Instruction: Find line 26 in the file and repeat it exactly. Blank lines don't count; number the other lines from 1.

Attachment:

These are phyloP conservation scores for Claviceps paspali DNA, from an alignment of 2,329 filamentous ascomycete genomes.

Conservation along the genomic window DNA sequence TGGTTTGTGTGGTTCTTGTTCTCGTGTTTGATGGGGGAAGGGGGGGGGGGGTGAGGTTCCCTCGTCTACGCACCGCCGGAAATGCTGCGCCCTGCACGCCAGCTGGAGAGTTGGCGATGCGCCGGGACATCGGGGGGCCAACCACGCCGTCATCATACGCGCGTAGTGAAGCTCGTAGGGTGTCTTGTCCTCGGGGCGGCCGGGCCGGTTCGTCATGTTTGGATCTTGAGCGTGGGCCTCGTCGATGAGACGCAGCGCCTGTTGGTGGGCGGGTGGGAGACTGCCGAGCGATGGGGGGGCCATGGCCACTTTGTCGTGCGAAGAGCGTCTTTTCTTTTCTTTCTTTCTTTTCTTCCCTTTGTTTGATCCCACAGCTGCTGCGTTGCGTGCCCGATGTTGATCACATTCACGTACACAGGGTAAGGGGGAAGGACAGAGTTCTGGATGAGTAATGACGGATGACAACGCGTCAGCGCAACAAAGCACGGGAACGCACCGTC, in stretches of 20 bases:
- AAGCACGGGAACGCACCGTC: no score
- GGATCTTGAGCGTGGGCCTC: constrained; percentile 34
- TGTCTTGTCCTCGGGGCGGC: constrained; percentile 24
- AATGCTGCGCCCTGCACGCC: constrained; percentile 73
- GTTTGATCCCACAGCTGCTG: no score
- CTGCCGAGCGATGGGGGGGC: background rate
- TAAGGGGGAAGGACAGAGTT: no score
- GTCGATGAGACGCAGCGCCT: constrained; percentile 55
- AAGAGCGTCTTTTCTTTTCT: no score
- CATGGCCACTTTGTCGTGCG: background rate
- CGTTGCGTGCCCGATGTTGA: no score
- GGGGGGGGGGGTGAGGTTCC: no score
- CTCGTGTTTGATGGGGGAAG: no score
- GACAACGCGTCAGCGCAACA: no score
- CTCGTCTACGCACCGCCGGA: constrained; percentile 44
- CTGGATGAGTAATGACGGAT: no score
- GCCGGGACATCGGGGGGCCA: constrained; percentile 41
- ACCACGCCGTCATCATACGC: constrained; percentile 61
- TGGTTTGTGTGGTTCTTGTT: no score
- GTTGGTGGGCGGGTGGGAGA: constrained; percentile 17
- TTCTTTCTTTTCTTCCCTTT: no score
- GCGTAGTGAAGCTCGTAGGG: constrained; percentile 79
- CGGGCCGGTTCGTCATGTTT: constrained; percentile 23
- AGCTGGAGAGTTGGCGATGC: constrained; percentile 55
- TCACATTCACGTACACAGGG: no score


- AGCTGGAGAGTTGGCGATGC: constrained; percentile 55